Words by István Csomortáni, FPGA design engineer, Dragos Bogdan, software development engineer manager, Cristian Orian, system design engineer, and Andrei Cozma, engineer manager


nalog Devices’ new broad market LIDAR prototyping platform helps shorten customers’ product development time by providing a complete hardware and software solution that customers can use to prototype their algorithms and custom hardware solutions. As autonomous vehicles and robots continue to move from science fiction to reality, automotive and industrial customers are seeking new environment perception solutions to enable these machines to navigate autonomously. LIDAR is one of the fastest growing technologies in this field, and is seeing wider adoption as the technology becomes more mature and reliable, opening up a big market opportunity. As many startups and well renowned sensor companies are working toward developing more precise, less power hungry, smaller form factor, and more cost-effective LIDAR sensors, they all face the same challenges when it comes to system hardware design and implementing the software infrastructure to talk to all the components in the system. These are the exact areas where ADI can bring value through hardware reference designs, accompanied by open-source software stacks, enabling customers to easily integrate ICs from the ADI LIDAR portfolio into their products, as well as software modules and HDL IPs, shortening their product’s time to market.

SYSTEM ARCHITECTURE As customers develop their LIDAR sensors, there are few areas of differentiation in the system design: receive and transmit optics, number and orientation of lasers, laser firing patterns, laser beam steering, and number of light receive elements. But, regardless of these choices, there is a high degree of commonality in the receive signal chain and laser drive signal requirements. Based on these assumptions, Analog Devices designed a modular LIDAR prototyping platform, AD-FMCLIDAR1- EBZ, intended to allow customers to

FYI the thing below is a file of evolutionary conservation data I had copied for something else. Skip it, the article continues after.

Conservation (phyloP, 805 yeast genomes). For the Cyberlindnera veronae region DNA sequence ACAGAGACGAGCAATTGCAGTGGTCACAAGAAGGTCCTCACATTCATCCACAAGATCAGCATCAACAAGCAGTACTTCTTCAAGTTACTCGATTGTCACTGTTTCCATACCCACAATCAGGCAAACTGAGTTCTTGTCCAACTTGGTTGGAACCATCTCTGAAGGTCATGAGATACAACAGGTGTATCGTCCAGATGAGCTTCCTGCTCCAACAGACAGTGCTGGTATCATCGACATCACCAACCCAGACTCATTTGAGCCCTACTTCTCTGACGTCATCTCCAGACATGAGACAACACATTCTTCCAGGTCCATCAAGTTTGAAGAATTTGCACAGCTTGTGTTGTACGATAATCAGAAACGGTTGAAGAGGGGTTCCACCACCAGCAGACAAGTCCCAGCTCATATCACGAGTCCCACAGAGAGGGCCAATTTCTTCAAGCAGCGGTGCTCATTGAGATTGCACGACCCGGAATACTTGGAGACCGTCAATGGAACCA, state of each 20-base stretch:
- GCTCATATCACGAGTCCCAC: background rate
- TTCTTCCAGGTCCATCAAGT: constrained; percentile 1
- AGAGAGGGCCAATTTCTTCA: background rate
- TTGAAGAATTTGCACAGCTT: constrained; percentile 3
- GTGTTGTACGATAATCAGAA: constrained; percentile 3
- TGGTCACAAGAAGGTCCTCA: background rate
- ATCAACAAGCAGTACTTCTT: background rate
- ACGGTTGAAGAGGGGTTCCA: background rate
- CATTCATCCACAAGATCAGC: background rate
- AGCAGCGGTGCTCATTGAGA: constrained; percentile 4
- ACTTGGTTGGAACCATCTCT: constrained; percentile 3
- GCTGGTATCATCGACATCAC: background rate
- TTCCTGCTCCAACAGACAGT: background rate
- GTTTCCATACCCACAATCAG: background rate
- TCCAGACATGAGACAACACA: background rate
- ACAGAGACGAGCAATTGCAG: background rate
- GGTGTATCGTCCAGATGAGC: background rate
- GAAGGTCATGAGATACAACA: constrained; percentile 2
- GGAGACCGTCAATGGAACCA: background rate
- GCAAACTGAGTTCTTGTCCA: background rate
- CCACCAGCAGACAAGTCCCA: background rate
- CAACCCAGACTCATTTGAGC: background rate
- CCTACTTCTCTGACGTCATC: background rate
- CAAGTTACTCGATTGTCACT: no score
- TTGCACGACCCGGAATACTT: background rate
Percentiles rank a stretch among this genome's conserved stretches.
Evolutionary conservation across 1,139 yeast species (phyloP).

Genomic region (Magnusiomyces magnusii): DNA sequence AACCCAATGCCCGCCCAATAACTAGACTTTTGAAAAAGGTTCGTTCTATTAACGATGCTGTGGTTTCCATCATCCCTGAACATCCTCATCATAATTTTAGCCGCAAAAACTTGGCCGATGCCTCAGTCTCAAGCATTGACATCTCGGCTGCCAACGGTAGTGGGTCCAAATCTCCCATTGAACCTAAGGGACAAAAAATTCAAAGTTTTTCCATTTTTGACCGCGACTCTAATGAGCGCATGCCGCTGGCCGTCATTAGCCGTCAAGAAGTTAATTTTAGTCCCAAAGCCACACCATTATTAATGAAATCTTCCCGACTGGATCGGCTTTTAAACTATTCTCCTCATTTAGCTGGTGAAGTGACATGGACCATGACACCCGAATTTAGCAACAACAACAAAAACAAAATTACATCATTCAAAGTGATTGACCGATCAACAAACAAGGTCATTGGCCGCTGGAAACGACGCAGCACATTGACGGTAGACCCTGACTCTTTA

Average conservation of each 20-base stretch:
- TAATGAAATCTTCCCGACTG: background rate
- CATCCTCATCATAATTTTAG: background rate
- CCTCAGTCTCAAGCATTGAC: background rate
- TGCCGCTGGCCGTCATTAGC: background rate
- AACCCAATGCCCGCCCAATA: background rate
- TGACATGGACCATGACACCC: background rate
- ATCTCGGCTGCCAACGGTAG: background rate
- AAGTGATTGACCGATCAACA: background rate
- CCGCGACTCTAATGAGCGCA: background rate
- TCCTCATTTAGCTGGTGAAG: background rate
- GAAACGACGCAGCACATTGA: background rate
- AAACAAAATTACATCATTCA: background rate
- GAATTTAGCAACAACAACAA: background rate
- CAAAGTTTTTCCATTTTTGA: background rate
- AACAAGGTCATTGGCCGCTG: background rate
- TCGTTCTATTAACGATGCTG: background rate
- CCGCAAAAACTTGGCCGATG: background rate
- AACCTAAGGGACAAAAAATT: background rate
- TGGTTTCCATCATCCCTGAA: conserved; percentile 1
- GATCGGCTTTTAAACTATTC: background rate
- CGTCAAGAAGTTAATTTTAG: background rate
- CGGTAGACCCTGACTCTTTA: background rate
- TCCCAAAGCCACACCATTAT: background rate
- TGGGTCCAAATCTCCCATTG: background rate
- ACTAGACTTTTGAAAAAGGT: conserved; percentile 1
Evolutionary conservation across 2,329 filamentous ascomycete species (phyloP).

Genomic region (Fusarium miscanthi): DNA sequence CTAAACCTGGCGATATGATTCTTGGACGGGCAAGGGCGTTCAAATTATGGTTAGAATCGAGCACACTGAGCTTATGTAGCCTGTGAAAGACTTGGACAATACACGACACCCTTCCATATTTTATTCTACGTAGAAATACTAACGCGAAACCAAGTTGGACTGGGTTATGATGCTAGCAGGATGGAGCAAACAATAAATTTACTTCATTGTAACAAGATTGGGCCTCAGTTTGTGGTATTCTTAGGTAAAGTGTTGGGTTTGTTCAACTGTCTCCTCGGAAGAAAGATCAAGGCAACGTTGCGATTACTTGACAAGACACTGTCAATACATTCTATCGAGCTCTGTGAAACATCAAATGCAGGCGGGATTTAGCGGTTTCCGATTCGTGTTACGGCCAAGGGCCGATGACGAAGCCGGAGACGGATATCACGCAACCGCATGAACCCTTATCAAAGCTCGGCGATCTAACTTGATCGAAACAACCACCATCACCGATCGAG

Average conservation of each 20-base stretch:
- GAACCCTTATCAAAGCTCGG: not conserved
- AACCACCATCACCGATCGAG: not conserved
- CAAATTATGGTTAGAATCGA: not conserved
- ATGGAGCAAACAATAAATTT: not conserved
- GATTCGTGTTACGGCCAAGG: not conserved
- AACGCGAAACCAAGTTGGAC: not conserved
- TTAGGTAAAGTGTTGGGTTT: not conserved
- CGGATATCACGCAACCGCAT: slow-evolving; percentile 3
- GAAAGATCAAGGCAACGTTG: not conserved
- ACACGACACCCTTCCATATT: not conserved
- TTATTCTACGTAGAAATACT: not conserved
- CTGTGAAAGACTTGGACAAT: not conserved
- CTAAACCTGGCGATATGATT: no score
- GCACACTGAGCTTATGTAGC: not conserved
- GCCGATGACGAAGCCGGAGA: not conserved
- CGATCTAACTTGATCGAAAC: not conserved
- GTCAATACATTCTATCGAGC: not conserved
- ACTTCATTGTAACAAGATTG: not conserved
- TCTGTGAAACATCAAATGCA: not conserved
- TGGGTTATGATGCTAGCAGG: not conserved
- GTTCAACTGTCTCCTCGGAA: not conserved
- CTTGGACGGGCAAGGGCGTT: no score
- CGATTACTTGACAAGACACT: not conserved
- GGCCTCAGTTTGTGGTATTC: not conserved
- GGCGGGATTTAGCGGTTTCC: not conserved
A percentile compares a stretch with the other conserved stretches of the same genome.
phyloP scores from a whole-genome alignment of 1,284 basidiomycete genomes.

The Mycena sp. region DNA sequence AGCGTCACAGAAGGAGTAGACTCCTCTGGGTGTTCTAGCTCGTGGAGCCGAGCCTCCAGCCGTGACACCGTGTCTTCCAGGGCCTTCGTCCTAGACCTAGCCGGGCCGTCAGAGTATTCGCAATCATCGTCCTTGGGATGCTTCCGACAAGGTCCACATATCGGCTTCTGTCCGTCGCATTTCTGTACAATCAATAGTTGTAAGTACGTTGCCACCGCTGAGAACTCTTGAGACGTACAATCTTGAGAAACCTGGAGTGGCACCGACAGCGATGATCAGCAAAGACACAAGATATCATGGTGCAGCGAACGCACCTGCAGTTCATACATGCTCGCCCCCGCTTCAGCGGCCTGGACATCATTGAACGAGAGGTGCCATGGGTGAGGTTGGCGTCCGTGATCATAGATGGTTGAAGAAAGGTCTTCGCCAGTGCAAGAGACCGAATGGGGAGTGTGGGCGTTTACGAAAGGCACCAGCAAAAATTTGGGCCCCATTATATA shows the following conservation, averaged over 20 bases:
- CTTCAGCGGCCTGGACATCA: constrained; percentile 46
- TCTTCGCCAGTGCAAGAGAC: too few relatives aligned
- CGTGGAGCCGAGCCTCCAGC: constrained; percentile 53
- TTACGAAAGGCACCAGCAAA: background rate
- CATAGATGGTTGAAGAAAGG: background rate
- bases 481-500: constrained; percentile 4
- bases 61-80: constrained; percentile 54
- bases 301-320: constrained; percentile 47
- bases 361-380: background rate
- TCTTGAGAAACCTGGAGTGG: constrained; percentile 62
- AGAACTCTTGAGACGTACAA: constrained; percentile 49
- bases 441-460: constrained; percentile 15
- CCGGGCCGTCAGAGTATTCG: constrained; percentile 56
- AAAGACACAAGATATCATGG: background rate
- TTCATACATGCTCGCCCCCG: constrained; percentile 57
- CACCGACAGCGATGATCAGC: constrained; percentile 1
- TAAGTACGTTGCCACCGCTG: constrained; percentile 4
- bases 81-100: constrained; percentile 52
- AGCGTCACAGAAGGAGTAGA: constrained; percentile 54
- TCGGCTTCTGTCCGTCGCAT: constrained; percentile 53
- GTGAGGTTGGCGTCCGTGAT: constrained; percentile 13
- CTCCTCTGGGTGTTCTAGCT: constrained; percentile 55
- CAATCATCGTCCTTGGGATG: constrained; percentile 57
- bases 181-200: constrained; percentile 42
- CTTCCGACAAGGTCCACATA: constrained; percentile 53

easily configure or replace parts of the design with their own hardware, designed according to the requirements of specific applications, but still be able to utilise the platform as a whole system. The system is partitioned into three different boards with standardised digital and analogue interfaces: • A data acquisition (DAQ) board containing a high speed JESD204B ADC and corresponding clocking and power. This board has an FMC compliant interface to connect to the users’ preferred FPGA development board. It serves as the baseboard in the system by having the other two boards connected to it via digital connectors that route control and feedback signals between these boards and the FPGA, and through coaxial cables for analogue signals.

• An analogue front-end (AFE) board containing the avalanche photodetector (APD) light sensor and the entire signal chain, required for conditioning the APD output signal so that it can be fed into the ADC on the DAQ board.

• A laser board containing the lasers and drive circuit.

The LIDAR platform system design

evaluated when deciding on the system partitioning. In this case, the system was broken down into these three boards for the following reasons: • The ADC and clocking are very likely to stay the same, regardless of the implementation of the analogue front end and chosen laser solution.

• The analogue front-end hardware design and form factor is subject to change depending on the chosen APD, overall system receive sensitivity, and chosen optics.

• The laser board design and form factor are subject to change depending on the chosen illumination solution and optics.

• The system must provide a lot of flexibility in positioning and orienting the receiver and the transmitter, so that they are aligned with each other or other targets, which is why flex cables are being used for the digital signals and coaxial cables for the analogue signals that go between the boards.

The software stack that accompanies

the hardware design is based on a hierarchical approach, with a few layers dividing it into OS specific drivers and interfaces, a system specific API, and an application layer. This allows the upper layers of the stack to remain unchanged regardless of whether the software is running on an embedded target or a PC talking to the system via the network or a USB connection. This is very valuable in the different product development stages since it means that

As always, in system designs, modularity means flexibility, but it also comes with drawbacks such as increased complexity, performance degradation and increased cost, which must be thoroughly

the same application software that was developed during the prototyping stages, when the system is tethered to a PC for ease of development, can be deployed easily onto the embedded production


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